It was blatantly obvious that Scurrah would be sacked, & there’s much more to come, none of which is good.
    Those VA staff who had put in for VR, & got it, are very fortunate. Those who are left, well, it doesn’t look good for them at all.
    There are many commenters’ on this site, who’ve been in the airlines’ for multiple decades’, & DO know what they’re talking about.
    All those who ‘howled’ them down, were mistaken.

  • Steve A


    Why is anyone surprised by this?
    We all knew that this is what the outcome was going to be.
    Even me, who is just an average person, knew that this is what was going to happen.
    And an Inquiry into how Administration and bankruptcy laws allow big accounting firms to rhort everyone in order to maximise their fees,is long overdue.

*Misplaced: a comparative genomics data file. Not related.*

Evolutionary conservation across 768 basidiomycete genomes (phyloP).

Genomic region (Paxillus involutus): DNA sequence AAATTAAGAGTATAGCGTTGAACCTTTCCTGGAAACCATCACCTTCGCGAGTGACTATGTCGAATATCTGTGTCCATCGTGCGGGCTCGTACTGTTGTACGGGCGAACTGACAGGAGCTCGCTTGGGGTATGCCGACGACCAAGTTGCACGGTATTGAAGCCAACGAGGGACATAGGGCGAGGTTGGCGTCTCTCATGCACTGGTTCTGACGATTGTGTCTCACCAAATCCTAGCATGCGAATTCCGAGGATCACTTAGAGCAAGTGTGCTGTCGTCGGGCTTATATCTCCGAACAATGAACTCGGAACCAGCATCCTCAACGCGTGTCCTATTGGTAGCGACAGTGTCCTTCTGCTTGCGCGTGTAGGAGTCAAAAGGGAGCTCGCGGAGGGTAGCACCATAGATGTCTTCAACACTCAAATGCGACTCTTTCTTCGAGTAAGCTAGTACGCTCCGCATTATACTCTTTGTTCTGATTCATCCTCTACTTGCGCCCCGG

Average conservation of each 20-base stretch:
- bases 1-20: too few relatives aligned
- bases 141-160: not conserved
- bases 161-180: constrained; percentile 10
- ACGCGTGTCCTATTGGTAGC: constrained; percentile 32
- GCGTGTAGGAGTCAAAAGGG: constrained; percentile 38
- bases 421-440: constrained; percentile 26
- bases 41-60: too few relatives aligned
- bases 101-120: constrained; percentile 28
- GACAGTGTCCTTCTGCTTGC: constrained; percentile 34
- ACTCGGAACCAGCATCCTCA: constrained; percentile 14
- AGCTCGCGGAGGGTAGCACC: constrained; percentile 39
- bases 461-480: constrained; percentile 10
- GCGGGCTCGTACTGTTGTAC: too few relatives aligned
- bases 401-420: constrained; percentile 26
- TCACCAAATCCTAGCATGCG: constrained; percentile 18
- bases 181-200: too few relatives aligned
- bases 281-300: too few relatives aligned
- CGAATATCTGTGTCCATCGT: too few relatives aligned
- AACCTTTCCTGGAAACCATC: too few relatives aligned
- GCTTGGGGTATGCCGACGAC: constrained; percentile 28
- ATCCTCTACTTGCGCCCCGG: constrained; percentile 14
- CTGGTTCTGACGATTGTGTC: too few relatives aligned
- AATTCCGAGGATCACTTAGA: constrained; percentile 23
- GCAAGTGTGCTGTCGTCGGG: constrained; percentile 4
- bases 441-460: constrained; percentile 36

They don’t care about shareholders, employees, or even secured creditors. They care about large fees for themselves.
    Maybe they should get paid on a basis of how successful they are in maximizing the return to all of the people they have no empathy for at the moment.

  • Peter K


    What’s best for Virgin AU is that they survive.
    We currently have COVID 19 devastating airlines and Virgin was prior to this massively in debt – to the tune of about $7 billion.
    So has everyone got amnesia or something.
    It’s OK for the unions to say what type of airline they would like and that staff be well remunerated, but this was a pipe dream. It was never going to happen if Virgin was to survive.
    After an appropriate time, probably the first thing that Bain will sell off (by float or sale) will be tbe Velocity Frequent Flyer program. It has an EV of approximately $2.4 billion.

  • The Bunglerat